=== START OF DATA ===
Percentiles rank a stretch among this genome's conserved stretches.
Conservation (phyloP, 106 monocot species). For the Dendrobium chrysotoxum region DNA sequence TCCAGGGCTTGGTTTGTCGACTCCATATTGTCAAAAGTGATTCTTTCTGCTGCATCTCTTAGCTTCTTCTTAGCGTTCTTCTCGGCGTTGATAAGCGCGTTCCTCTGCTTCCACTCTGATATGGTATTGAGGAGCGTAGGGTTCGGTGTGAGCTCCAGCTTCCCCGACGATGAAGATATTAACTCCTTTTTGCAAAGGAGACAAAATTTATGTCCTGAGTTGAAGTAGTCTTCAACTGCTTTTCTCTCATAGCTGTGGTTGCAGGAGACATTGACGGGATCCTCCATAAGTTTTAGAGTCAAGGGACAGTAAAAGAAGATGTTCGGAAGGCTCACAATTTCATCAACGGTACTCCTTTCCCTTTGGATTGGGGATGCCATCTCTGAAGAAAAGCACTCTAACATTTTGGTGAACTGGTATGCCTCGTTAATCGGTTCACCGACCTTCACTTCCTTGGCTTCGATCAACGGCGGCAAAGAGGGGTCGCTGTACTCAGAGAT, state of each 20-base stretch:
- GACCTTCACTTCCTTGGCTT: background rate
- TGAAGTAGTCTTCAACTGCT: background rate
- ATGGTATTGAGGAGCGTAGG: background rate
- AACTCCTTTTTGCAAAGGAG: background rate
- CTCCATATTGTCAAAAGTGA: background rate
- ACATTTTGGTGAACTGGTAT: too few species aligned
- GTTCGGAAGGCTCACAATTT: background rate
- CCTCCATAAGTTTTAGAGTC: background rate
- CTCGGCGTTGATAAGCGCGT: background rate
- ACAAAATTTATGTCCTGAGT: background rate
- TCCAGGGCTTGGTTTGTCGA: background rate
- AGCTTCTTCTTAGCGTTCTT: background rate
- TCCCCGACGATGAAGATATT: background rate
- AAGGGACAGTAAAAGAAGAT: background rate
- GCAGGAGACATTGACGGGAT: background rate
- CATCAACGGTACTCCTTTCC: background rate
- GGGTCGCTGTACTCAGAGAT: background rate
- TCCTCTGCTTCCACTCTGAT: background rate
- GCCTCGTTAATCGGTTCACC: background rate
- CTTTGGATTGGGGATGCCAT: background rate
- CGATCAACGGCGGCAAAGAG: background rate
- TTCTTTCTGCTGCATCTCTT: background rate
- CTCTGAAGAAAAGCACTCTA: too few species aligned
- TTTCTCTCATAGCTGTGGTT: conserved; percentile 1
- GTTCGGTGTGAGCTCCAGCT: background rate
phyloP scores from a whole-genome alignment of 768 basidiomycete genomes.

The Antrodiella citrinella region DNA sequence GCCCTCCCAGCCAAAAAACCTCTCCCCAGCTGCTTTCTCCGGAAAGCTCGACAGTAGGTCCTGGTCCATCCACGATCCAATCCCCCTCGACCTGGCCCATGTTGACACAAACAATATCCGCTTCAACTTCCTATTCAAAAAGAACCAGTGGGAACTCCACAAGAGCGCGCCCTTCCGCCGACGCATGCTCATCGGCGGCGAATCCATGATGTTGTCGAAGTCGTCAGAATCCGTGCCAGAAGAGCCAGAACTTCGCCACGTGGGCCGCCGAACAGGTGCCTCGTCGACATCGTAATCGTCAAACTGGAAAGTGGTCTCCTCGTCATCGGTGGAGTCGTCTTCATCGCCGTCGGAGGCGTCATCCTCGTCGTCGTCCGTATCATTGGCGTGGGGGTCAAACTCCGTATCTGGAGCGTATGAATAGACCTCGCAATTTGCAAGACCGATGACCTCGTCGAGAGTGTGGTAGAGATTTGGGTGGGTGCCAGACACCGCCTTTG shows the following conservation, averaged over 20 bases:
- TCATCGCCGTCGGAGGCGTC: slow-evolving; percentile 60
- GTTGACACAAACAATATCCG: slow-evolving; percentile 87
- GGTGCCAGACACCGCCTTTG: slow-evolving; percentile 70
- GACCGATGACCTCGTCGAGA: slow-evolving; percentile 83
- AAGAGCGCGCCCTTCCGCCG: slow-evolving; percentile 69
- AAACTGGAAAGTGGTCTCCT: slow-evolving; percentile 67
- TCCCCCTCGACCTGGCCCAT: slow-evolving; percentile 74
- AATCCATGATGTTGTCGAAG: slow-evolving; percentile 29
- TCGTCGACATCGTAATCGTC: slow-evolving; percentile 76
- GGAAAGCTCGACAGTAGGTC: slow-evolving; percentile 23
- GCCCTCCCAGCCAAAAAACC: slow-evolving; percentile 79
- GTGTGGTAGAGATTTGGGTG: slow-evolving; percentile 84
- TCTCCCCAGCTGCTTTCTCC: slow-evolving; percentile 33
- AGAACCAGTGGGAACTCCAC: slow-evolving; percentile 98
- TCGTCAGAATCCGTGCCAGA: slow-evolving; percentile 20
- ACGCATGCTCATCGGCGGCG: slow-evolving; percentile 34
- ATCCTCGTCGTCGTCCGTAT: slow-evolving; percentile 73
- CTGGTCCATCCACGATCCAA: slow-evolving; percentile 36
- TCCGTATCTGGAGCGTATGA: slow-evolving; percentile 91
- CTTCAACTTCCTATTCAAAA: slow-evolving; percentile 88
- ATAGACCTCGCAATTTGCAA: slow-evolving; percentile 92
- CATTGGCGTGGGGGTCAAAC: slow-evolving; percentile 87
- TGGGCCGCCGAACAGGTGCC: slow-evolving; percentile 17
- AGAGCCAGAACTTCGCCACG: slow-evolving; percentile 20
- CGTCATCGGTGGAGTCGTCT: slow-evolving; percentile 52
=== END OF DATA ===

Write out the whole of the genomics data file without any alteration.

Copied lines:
Percentiles rank a stretch among this genome's conserved stretches.
Conservation (phyloP, 106 monocot species). For the Dendrobium chrysotoxum region DNA sequence TCCAGGGCTTGGTTTGTCGACTCCATATTGTCAAAAGTGATTCTTTCTGCTGCATCTCTTAGCTTCTTCTTAGCGTTCTTCTCGGCGTTGATAAGCGCGTTCCTCTGCTTCCACTCTGATATGGTATTGAGGAGCGTAGGGTTCGGTGTGAGCTCCAGCTTCCCCGACGATGAAGATATTAACTCCTTTTTGCAAAGGAGACAAAATTTATGTCCTGAGTTGAAGTAGTCTTCAACTGCTTTTCTCTCATAGCTGTGGTTGCAGGAGACATTGACGGGATCCTCCATAAGTTTTAGAGTCAAGGGACAGTAAAAGAAGATGTTCGGAAGGCTCACAATTTCATCAACGGTACTCCTTTCCCTTTGGATTGGGGATGCCATCTCTGAAGAAAAGCACTCTAACATTTTGGTGAACTGGTATGCCTCGTTAATCGGTTCACCGACCTTCACTTCCTTGGCTTCGATCAACGGCGGCAAAGAGGGGTCGCTGTACTCAGAGAT, state of each 20-base stretch:
- GACCTTCACTTCCTTGGCTT: background rate
- TGAAGTAGTCTTCAACTGCT: background rate
- ATGGTATTGAGGAGCGTAGG: background rate
- AACTCCTTTTTGCAAAGGAG: background rate
- CTCCATATTGTCAAAAGTGA: background rate
- ACATTTTGGTGAACTGGTAT: too few species aligned
- GTTCGGAAGGCTCACAATTT: background rate
- CCTCCATAAGTTTTAGAGTC: background rate
- CTCGGCGTTGATAAGCGCGT: background rate
- ACAAAATTTATGTCCTGAGT: background rate
- TCCAGGGCTTGGTTTGTCGA: background rate
- AGCTTCTTCTTAGCGTTCTT: background rate
- TCCCCGACGATGAAGATATT: background rate
- AAGGGACAGTAAAAGAAGAT: background rate
- GCAGGAGACATTGACGGGAT: background rate
- CATCAACGGTACTCCTTTCC: background rate
- GGGTCGCTGTACTCAGAGAT: background rate
- TCCTCTGCTTCCACTCTGAT: background rate
- GCCTCGTTAATCGGTTCACC: background rate
- CTTTGGATTGGGGATGCCAT: background rate
- CGATCAACGGCGGCAAAGAG: background rate
- TTCTTTCTGCTGCATCTCTT: background rate
- CTCTGAAGAAAAGCACTCTA: too few species aligned
- TTTCTCTCATAGCTGTGGTT: conserved; percentile 1
- GTTCGGTGTGAGCTCCAGCT: background rate
phyloP scores from a whole-genome alignment of 768 basidiomycete genomes.

The Antrodiella citrinella region DNA sequence GCCCTCCCAGCCAAAAAACCTCTCCCCAGCTGCTTTCTCCGGAAAGCTCGACAGTAGGTCCTGGTCCATCCACGATCCAATCCCCCTCGACCTGGCCCATGTTGACACAAACAATATCCGCTTCAACTTCCTATTCAAAAAGAACCAGTGGGAACTCCACAAGAGCGCGCCCTTCCGCCGACGCATGCTCATCGGCGGCGAATCCATGATGTTGTCGAAGTCGTCAGAATCCGTGCCAGAAGAGCCAGAACTTCGCCACGTGGGCCGCCGAACAGGTGCCTCGTCGACATCGTAATCGTCAAACTGGAAAGTGGTCTCCTCGTCATCGGTGGAGTCGTCTTCATCGCCGTCGGAGGCGTCATCCTCGTCGTCGTCCGTATCATTGGCGTGGGGGTCAAACTCCGTATCTGGAGCGTATGAATAGACCTCGCAATTTGCAAGACCGATGACCTCGTCGAGAGTGTGGTAGAGATTTGGGTGGGTGCCAGACACCGCCTTTG shows the following conservation, averaged over 20 bases:
- TCATCGCCGTCGGAGGCGTC: slow-evolving; percentile 60
- GTTGACACAAACAATATCCG: slow-evolving; percentile 87
- GGTGCCAGACACCGCCTTTG: slow-evolving; percentile 70
- GACCGATGACCTCGTCGAGA: slow-evolving; percentile 83
- AAGAGCGCGCCCTTCCGCCG: slow-evolving; percentile 69
- AAACTGGAAAGTGGTCTCCT: slow-evolving; percentile 67
- TCCCCCTCGACCTGGCCCAT: slow-evolving; percentile 74
- AATCCATGATGTTGTCGAAG: slow-evolving; percentile 29
- TCGTCGACATCGTAATCGTC: slow-evolving; percentile 76
- GGAAAGCTCGACAGTAGGTC: slow-evolving; percentile 23
- GCCCTCCCAGCCAAAAAACC: slow-evolving; percentile 79
- GTGTGGTAGAGATTTGGGTG: slow-evolving; percentile 84
- TCTCCCCAGCTGCTTTCTCC: slow-evolving; percentile 33
- AGAACCAGTGGGAACTCCAC: slow-evolving; percentile 98
- TCGTCAGAATCCGTGCCAGA: slow-evolving; percentile 20
- ACGCATGCTCATCGGCGGCG: slow-evolving; percentile 34
- ATCCTCGTCGTCGTCCGTAT: slow-evolving; percentile 73
- CTGGTCCATCCACGATCCAA: slow-evolving; percentile 36
- TCCGTATCTGGAGCGTATGA: slow-evolving; percentile 91
- CTTCAACTTCCTATTCAAAA: slow-evolving; percentile 88
- ATAGACCTCGCAATTTGCAA: slow-evolving; percentile 92
- CATTGGCGTGGGGGTCAAAC: slow-evolving; percentile 87
- TGGGCCGCCGAACAGGTGCC: slow-evolving; percentile 17
- AGAGCCAGAACTTCGCCACG: slow-evolving; percentile 20
- CGTCATCGGTGGAGTCGTCT: slow-evolving; percentile 52